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Research Project: Integrated Pest Management of Flies of Veterinary Importance

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Title: Physiological and molecular correlates of the screwworm fly attraction to wound and animal odors

Author
item Hickner, Paul
item MITTAPALLI, OMPRAKASH - University Of Kentucky
item SUBRAMONIAM, ANJANA - University Of Kentucky
item SAGEL, AGUSTIN - US Department Of Agriculture (USDA)
item WATSON, WES - North Carolina State University
item SCOTT, MAXWELL - North Carolina State University
item Arp, Alex
item Perez De Leon, Adalberto - Beto
item SYED, ZAINULABEUDDIN - University Of Kentucky

Submitted to: Scientific Reports
Publication Type: Peer Reviewed Journal
Publication Acceptance Date: 11/9/2020
Publication Date: 11/27/2020
Citation: Hickner, P.V., Mittapalli, O., Subramoniam, A., Sagel, A., Watson, W., Scott, M.J., Arp, A.P., Perez De Leon, A.A., Syed, Z. 2020. Physiological and molecular correlates of the screwworm fly attraction to wound and animal odors. Scientific Reports. 10. Article 20771. https://www.nature.com/articles/s41598-020-77541-w.
DOI: https://doi.org/10.1038/s41598-020-77541-w

Interpretive Summary: The screwworm fly, Cochliomyia hominivorax (Coquerel), is an important pest of livestock that was successfully eradicated from the United States by the sterile insect technique (SIT). Surveillance, a key component of screwworm control programs, utilizes traps baited with rotting liver or a blend of synthetic chemicals such as swormlure-4. Because SIT depends on the released sterile males mating with wild females, lures designed to attract males would help assess the survival and density of the released males. However, the current lure attracts mostly females. In addition, many non-target flies are captured such as the secondary screwworm fly, C. macellaria. Here we studied sex-specific responses to chemical components of swormlure-4. An insect antenna is functionally equivalent to a nose in mammals. Therefore, we used electroantennography (EAG) to measure the olfactory response of mated and unmated female, and male screwworm and secondary screwworm flies to the swormlure-4 chemical components. We also analyzed the antennal transcriptome by RNA-sequencing to determine if there are differences in the expression of chemosensory genes between male and female screwworm flies.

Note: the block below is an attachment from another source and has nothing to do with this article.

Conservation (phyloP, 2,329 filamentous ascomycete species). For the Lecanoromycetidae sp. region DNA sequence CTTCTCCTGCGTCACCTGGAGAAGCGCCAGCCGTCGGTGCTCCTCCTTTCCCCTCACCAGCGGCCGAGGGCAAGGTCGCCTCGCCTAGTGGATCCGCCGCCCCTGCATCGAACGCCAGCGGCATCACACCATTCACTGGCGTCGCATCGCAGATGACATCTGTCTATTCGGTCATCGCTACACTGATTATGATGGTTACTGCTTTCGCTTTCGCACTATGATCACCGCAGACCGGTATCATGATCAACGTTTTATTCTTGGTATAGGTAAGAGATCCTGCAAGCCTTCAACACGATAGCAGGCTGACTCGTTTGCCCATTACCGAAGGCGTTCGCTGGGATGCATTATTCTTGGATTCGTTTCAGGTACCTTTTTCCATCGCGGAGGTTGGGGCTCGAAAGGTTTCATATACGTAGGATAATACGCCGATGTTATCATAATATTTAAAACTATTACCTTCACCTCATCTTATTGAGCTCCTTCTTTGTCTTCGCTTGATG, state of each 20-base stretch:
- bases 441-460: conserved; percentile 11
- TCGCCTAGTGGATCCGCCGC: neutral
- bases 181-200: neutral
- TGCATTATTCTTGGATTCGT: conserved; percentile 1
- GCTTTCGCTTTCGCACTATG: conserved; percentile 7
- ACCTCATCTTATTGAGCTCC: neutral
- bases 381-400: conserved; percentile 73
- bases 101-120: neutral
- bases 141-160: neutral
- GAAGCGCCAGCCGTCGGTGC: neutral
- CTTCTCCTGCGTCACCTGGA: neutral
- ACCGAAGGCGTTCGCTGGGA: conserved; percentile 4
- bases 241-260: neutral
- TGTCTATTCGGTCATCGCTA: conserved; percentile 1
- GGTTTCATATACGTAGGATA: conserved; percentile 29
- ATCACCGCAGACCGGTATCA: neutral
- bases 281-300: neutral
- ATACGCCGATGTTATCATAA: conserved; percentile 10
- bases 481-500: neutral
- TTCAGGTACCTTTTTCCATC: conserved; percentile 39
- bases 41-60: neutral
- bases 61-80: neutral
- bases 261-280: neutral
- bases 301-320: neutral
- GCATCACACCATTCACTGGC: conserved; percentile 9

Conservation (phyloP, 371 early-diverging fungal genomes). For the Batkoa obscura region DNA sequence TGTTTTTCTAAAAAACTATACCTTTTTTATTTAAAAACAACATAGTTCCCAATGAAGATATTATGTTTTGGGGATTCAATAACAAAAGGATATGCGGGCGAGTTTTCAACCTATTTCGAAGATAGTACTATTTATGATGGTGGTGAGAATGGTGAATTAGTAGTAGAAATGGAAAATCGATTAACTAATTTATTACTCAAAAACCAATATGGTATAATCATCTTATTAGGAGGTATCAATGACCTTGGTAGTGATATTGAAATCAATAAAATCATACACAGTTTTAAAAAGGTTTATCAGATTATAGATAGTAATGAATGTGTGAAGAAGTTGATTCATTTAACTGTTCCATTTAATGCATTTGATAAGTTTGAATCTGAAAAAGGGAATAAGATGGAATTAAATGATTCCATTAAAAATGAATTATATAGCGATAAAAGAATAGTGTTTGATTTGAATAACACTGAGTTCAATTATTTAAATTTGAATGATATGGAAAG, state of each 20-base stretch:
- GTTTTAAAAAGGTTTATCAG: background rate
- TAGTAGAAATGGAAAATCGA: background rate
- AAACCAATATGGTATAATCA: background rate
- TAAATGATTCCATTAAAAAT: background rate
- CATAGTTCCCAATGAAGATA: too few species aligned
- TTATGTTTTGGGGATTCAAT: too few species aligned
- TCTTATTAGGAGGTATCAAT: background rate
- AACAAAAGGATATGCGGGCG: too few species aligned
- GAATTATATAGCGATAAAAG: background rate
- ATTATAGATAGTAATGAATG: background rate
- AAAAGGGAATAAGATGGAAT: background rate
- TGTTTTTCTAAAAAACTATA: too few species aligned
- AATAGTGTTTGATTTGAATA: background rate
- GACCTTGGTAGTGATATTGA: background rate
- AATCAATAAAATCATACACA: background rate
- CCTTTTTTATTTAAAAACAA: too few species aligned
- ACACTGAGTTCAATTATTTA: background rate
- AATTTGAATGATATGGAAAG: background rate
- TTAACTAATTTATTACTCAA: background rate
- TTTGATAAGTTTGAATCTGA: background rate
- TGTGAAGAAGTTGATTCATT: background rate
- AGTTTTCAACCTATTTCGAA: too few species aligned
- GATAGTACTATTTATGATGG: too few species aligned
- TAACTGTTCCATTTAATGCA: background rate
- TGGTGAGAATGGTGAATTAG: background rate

Technical Abstract: The screwworm fly, Cochliomyia hominivorax (Coquerel), was successfully eradicated from the United States by the sterile insect technique (SIT). However, recent detection of these flies in the Florida Keys, and increased risk of introductions to the other areas warrant novel tools for management of the flies. Surveillance, a key component of screwworm control programs, , utilizes traps baited with rotting liver or a blend of synthetic chemicals such as swomrlure-4. In this work, we evaluated the olfactory physiology of the screwworm fly and compared it with the secondary screwworm flies, C. macellaria, which occurs in geographically overlapping regions and greatly outnumber screwworm flies in the existing monitoring traps. Olfactory responses to swormlure-4 constituent between gender and mating status (mated vs unmated) in both species were recorded and compared. Overall, the olfactory detection by two fly species was apparent to the tested odorants, and distinct. We also present detailed analyses of the antennal transcriptome by RNA-Sequencing that reveal significant differences between male and female screwworm. The differential expression patterns were confirmed by quantitative PCR. Taken together, this integrated study provides insights into the physiological and molecular correlates of the screwworm’s attraction to wounds, and identifies molecular targets that will aid in the development of odorant-based fly management strategies.